In 2003, the movie Cheaper By the Dozen with Steve Martin was released. Steve Martin starred as the hapless dad of 12 wild children, hijinks ensued, everyone hugged in the end. Though I was already in my late teens at the time, I watched the movie in hopes that it would bear some resemblance to the book I loved growing up, the biographical novel, Cheaper by the Dozen, written by Frank Gilbreth Jr. and Ernestine Gilbreth Carey, about growing up in the early 20th century in a family of 12 children and parents who were pioneers in motion-study and efficiency. Even in the book, the focus is on the father, Frank, but further research into the life of the mother, Lillian, captivated me. In between having and raising 12 children, she earned her PhD in 1915 from Brown University and is counted among the first American female engineers. One of my favorite favorite facts is that she studied women in the kitchen for efficiency in movement, and is still largely responsible for modern kitchen layouts.
I recently acquired this book, Homemaker’s Guide to Creative Decorating free from a local library’s purge, and it appeals to me on so many levels. Aesthetically, it’s lovely, and I think that books are one of the best ways to fill and decorate a space. Published in 1952, it’s a time capsule of design, with statements such as, “Wallpaper is a favorite means of wall treatment, more popular today than it has been for a number of years. Any wall can be wallpapered,” and, “The ultra violet lamp will doubtless in time be combined with conventional artifical illumination.” But more of the advice is sound and timeless, such as these fantastic opening sentences in the Furniture Arrangement section (with original emphasis intact), “The next step in planning furniture arrangement takes you from the field of draftmanship into the realm of psychology! Furniture arrangements are functional.”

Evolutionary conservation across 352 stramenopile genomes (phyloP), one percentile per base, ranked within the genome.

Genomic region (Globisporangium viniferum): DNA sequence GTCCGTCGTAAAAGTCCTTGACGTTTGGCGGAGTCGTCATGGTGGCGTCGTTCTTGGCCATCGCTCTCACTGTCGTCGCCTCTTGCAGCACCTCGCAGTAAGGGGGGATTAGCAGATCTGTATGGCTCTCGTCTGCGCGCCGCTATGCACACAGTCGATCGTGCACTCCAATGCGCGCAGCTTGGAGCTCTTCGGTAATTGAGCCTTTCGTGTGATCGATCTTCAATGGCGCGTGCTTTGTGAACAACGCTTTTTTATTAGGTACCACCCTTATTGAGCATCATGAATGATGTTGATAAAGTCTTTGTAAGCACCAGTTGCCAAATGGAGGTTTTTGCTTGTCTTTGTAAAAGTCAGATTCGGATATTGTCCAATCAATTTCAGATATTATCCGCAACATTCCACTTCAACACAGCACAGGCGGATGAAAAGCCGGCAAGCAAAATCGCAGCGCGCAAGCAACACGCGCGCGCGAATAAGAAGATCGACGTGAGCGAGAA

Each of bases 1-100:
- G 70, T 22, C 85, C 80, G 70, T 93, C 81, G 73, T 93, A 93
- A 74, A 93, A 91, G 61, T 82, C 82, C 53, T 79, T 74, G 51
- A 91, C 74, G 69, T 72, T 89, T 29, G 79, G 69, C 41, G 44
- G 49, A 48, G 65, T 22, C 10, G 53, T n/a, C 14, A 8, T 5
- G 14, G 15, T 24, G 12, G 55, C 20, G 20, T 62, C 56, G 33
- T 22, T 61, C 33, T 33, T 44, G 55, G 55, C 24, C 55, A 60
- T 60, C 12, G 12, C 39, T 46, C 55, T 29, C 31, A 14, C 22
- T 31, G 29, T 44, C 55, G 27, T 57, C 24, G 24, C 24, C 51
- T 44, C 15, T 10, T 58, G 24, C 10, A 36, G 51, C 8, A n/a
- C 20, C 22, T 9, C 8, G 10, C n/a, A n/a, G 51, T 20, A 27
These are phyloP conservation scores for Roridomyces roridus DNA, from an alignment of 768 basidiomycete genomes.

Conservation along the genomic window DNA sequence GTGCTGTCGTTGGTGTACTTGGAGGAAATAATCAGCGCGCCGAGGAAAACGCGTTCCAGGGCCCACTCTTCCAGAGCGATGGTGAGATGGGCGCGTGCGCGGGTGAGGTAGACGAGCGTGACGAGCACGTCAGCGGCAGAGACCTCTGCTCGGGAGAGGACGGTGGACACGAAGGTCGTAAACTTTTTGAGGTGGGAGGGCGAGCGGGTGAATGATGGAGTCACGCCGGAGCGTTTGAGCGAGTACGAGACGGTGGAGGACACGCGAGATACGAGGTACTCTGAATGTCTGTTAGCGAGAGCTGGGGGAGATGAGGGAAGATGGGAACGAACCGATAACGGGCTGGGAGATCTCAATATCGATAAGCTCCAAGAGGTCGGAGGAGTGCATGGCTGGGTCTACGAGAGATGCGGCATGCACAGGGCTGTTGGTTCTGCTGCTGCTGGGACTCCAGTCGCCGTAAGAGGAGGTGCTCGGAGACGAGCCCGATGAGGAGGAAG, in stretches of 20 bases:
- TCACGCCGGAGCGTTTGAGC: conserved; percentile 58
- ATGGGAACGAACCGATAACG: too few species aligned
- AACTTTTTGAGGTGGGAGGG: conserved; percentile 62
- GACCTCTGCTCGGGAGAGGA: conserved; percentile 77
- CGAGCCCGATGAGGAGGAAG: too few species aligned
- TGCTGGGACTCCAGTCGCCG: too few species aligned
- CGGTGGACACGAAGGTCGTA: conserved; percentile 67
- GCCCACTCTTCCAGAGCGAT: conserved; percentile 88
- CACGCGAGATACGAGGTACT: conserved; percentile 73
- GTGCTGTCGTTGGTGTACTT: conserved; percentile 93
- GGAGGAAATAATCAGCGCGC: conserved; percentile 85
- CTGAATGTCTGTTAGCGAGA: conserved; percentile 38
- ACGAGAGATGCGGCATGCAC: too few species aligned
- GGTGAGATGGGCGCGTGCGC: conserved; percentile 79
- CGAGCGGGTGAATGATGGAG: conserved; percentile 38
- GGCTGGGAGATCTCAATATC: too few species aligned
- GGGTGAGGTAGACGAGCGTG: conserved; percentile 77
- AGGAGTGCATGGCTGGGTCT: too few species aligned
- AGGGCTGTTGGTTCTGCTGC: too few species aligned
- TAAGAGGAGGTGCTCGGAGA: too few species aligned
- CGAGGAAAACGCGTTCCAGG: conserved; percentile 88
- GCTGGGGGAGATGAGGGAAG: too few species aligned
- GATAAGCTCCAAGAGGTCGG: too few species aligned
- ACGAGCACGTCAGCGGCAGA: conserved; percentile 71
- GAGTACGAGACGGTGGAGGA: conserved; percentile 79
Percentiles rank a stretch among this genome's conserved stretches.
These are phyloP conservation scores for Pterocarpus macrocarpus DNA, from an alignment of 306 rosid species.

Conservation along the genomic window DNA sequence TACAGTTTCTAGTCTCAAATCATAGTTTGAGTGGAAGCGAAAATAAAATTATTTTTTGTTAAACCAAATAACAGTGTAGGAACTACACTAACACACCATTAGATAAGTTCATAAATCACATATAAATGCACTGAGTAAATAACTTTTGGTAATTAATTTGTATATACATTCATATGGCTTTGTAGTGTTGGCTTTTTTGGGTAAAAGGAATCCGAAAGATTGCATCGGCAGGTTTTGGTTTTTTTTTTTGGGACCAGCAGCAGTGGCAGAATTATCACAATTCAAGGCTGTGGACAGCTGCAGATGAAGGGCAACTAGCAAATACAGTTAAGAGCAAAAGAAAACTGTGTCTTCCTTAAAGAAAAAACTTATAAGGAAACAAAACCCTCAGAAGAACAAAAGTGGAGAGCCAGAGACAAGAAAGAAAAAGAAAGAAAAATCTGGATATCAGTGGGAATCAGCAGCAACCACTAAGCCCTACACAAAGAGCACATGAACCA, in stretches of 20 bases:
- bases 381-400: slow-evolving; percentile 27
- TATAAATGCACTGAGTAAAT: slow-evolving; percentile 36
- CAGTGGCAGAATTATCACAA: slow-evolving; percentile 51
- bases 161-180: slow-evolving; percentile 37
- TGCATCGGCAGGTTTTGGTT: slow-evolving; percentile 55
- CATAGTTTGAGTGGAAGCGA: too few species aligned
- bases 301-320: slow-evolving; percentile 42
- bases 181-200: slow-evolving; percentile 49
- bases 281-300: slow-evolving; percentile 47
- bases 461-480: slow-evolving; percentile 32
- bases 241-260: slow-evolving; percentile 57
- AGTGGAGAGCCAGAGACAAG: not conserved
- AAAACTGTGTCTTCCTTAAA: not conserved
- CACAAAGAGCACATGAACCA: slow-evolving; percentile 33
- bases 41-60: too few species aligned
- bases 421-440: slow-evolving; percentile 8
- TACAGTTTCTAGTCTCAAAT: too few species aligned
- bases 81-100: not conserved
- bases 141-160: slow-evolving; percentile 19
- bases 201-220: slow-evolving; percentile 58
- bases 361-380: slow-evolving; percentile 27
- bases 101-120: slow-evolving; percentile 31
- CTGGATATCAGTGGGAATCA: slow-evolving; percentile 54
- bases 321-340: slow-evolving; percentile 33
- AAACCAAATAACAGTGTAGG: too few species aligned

Like Lillian Galbreth, the author of this book, Hazel Kory Rockow, has a doctorate– a PhD in Home Economy, to be precise. And I love that. Home decor is not just a decorative craft, but a science of aesthetics, function, and psychology, like knitting is the science of textiles and applied mathematics, branching into agriculture and biology. Anything can be studied, broken down into its science, and I just love these women pioneers who studied these fields.